Cannabis Expo will happen in December, but don’t expect to light at the event- organisers

Pretoria- You might think that the first ever Cannabis Expo to take place in South Africa, at Time Square, Menlyn in Pretoria, from December 13 to 16, will be a scenes of clouds of smoke, visitors buying recreational weed, but orgainsers say this will not be the case.

The expo organisers said visitors will not be allowed to light or buy recreational weed, the expo will move to Cape Town and Durban in April and June 2019 respectively.

Expos co-founder Silas Howarth, said the cannabis industry is serious business but the items on sale, as well as the exhibits, will be strictly legal.

What will be showcased is a wide range of hemp-made products to medicinal ones and bigger commercial enterprises.

According to Grand Review Research, worldwide, legal marijuana industry is expected to reach $146.4bn by 2025.

“Legal marijuana has started gaining traction worldwide due to very high demand among consumers and increasing legalisation of recreational or medical marijuana in various countries. Additionally, high public and private investment for research and the development of safer forms of ingesting marijuana, such as tinctures, oils, vapes and other edibles, are expected to positively reinforce market growth,” the research firm said.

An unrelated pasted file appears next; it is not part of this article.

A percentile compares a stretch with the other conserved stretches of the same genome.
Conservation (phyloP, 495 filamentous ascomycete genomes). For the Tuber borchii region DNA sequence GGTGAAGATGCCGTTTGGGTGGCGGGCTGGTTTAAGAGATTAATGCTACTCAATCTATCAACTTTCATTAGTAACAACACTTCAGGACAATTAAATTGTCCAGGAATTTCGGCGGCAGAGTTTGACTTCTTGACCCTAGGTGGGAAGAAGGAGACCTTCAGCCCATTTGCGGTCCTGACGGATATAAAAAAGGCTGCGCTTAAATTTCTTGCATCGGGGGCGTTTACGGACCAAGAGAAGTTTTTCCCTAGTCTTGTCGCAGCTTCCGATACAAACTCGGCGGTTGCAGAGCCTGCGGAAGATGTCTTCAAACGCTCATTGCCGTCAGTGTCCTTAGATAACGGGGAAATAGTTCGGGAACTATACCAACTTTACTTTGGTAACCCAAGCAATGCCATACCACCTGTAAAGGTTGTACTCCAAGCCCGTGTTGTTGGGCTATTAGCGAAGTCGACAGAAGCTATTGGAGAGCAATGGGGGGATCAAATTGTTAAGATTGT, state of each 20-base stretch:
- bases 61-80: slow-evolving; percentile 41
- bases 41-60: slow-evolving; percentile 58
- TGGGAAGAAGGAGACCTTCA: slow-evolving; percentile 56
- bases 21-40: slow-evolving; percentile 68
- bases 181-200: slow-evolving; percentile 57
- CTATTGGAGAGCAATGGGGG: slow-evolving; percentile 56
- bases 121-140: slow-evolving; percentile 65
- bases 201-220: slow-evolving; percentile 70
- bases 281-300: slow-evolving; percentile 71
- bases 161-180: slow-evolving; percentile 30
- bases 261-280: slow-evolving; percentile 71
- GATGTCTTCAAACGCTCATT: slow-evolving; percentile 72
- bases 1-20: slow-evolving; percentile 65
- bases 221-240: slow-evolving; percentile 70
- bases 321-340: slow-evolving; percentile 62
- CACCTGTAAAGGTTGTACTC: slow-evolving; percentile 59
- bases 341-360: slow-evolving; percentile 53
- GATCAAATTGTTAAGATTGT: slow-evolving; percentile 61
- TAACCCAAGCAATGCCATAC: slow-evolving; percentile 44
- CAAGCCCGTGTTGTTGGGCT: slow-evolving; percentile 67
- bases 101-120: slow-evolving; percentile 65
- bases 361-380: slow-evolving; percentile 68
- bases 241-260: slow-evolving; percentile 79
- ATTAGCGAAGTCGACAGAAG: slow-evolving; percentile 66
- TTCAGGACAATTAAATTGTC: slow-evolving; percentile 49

“You won’t be able to buy recreational cannabis. It’s a public exhibition, so it’s not a private space and the law is very clear about the use of cannabis in public. Smoking at the expo won’t be allowed,” Howarth said.

The expo will also feature different growing techniques, as well as international and local experts who will explain the legalities of using the plant in its various forms.

“It has been a bit tricky figuring out exactly what can and can’t be done [at the expo], but at the same time that’s the nature of where we are as a country. The new ruling hasn’t exactly been tested. We are making sure that we are representing the legal aspects of the industry. Anyone trading there is exhibiting goods that can legally be traded.

“The change in the law is a step in the right direction, but there’s still that uncertainty and we’re trying to educate people as well,” Howarth said.

However, Dr Shaquir Salduker of the Psychiatry Management Group has said there is not enough research to justify the loosening laws on the consumption of marijuana.

“Although there are some studies indicating that cannabis is as effective as existing painkillers and does have some effect on nausea, appetite stimulation, anxiety and seizures, there is to date no landmark studies into its role in pain management that would make it a revolutionary agent in pain control. The legislation change should be scientific not socially driven. We simply don’t have enough research to understand the complexity of the substance to say it’s safe to use in the long term,” Salduker said.

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